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Let’s take a trip down memory lane to understand that if it had not been for mega builder Robert Moses along with both the New York Giants and Brooklyn Dodgers leaving the Big Apple in 1957 for California, there may have been no “Shea Stadium nearing completion” (I Have Often Walked by Ron Marzlock, Feb. 13).
The golden era of baseball in New York City was the 1950s, with a three-way rivalry between the American League New York Yankees and the National League Giants and Dodgers. All three teams claimed to have the best center fielder in baseball. On street corners all over town, citizens would argue whether the Yankees’ Mickey Mantle, Giants’ Willie Mays or Dodgers’ Duke Snider was champ.
Ordinary Brooklynites could ride the bus, trolley or subway to Ebbets Field to see their beloved Dodgers. Men and women of all ages, classes and races co-mingled in the stands. Everyone could afford a seat. Refreshments and souvenirs were reasonably priced.
Team owners would raise or reduce a player’s salary based on his performance the past season. Salaries were so low that virtually all Dodger players worked another job off-season. Most were neighbors who lived and worked in various communities in the County of Kings.
Residents of the era sat outside on the stoop and shopped at the local butcher, baker, fruit and vegetable stand. Television was a relatively new technology and the local movie theater was still king for entertainment. Brooklyn still had its very own daily newspaper — the Brooklyn Eagle — which ended publication sometime in the mid-’50s.
During the ’50s, Dodgers owner Walter O’Malley tried to find various locations for a new baseball stadium, which he pledged to finance using his own monies. With limited seating at Ebbets Field, he needed a new stadium to remain financially viable.
Master mega-builder Robert Moses refused him access to the current-day Atlantic Yards site. This location was easily accessible from all around the Big Apple via subway.
Thousands of fans who moved to eastern Queens, Nassau and Suffolk County would have had direct access via the LIRR. Imagine how different Brooklyn would have been if elected officials had stood up to Moses and allowed construction of a new Dodgers stadium in downtown Brooklyn. Without the departure of the Dodgers to Los Angeles and Giants to San Francisco, there may have been no National League expansion in 1962. There would have been no Colt 45s (original name of the Houston Astros) or our beloved New York Mets.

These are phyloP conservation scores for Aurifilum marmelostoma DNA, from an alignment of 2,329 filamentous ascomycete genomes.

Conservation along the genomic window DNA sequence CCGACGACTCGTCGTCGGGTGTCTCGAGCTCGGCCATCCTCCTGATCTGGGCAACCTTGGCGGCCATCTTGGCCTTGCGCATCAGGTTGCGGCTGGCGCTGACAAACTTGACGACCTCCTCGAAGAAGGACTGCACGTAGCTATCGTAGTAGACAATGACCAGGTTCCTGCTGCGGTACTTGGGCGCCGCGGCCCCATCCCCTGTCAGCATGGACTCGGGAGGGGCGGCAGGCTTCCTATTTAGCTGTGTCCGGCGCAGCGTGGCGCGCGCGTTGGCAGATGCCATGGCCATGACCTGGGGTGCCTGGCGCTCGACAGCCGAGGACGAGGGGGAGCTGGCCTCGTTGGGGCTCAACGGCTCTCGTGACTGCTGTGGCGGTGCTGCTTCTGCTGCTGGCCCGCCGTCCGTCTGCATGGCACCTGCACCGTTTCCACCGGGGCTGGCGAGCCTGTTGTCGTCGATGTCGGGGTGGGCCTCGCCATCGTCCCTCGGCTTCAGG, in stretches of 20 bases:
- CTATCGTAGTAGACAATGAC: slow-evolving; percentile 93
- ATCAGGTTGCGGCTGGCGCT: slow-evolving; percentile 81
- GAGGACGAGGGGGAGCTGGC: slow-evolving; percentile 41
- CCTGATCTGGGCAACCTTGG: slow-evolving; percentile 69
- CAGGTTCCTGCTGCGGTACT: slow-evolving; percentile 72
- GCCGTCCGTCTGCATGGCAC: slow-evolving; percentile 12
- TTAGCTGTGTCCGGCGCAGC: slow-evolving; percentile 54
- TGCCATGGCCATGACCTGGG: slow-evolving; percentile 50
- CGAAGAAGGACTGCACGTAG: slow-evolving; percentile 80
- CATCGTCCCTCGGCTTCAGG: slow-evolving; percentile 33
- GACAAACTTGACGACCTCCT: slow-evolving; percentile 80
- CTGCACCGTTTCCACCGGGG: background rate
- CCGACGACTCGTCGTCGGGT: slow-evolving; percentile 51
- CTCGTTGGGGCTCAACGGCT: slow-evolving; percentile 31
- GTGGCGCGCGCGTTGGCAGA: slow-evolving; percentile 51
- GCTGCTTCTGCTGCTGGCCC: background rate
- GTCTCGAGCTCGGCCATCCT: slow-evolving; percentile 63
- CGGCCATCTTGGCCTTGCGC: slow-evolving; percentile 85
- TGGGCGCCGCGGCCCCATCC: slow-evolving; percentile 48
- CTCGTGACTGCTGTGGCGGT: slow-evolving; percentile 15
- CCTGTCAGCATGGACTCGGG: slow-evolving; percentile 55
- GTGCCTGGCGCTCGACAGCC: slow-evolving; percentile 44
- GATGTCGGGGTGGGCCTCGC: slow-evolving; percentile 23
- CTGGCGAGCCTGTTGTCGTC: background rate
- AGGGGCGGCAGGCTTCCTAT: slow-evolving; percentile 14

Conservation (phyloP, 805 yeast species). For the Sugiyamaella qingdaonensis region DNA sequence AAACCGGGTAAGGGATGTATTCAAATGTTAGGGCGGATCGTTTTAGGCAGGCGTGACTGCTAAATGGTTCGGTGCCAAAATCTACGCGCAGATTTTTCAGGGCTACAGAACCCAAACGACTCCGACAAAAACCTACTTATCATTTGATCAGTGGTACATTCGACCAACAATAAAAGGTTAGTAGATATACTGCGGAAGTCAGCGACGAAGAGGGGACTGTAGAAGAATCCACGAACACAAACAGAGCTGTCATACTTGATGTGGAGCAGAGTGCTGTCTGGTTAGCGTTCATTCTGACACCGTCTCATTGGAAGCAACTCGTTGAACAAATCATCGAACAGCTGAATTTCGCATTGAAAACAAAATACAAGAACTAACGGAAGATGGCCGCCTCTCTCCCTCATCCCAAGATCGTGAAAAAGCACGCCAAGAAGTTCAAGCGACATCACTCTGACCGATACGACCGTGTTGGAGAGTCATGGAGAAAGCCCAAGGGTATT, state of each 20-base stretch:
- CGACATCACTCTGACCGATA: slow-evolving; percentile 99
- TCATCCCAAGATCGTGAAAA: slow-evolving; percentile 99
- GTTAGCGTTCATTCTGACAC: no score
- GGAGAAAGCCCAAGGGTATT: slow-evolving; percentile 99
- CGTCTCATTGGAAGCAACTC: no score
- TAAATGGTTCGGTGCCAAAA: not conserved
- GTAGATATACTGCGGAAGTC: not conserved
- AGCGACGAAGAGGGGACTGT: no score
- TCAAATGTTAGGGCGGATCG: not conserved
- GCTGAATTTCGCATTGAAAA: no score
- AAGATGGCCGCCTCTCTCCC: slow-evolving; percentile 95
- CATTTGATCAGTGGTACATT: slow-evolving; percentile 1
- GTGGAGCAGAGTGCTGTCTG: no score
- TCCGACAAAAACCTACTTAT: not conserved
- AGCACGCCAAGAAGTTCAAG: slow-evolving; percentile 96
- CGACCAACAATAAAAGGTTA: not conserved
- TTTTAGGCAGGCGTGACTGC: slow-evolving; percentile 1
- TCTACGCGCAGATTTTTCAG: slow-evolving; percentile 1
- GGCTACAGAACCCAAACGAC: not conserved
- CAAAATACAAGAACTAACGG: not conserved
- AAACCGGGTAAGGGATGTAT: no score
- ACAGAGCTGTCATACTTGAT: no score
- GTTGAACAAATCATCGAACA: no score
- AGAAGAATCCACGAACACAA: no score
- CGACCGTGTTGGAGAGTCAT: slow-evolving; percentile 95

Shea Stadium nearing completion for opening day in February 1964.
New Yorkers over the age of 65 still remember how much we were starved for National League baseball when the Brooklyn Dodgers and New York Giants moved to California. The only game in town was the American League’s Yankees, and when they went on the road, you had nothing. A horrible thought for a baseball addict.
Attorney William Shea headed up a committee to make arrangements to expand the National League from eight to 10 teams. Abraham Beame, later to be our mayor, was the city’s budget director and comptroller in 1960. He backed a stadium in Corona. All members of the old Board of Estimate voted for it, except the two from the Bronx.
In another attempt to put a wrench in the behemoth development plan for Willets Point, state Sen. Tony Avella (D-Bayside) and others filed a lawsuit on Monday claiming the shopping mall portion proposed for the Citi Field parking lot in Flushing Meadows Corona Park is illegal under state law.
The plan, submitted by the Queens Development Group — a partnership between Sterling Equities and The Related Companies — was given approval by the City Council last October.
A lawsuit claiming that the shopping mall proposed for the Citi Field parking lot in Flushing Meadows Corona Park is illegal under state law was filed today.
The suit charges that the mall, approved by the City Council near the end of former Mayor Mike Bloomberg's last term, cannot be built without the approval of the state Legislature because the location is parkland.
A lawsuit will be filed tomorrow, Feb. 7, in an attempt to prevent the construction of a shopping mall in the Citi Field parking lot, which is technically part of Flushing Meadows Corona Park, the Queens Chronicle has learned.
The suit will be brought by state Sen. Tony Avella (D-Whitestone), City Club, NYC Park Advocates and a number of Corona businesses and residents, according to a source who has seen the papers that will be filed.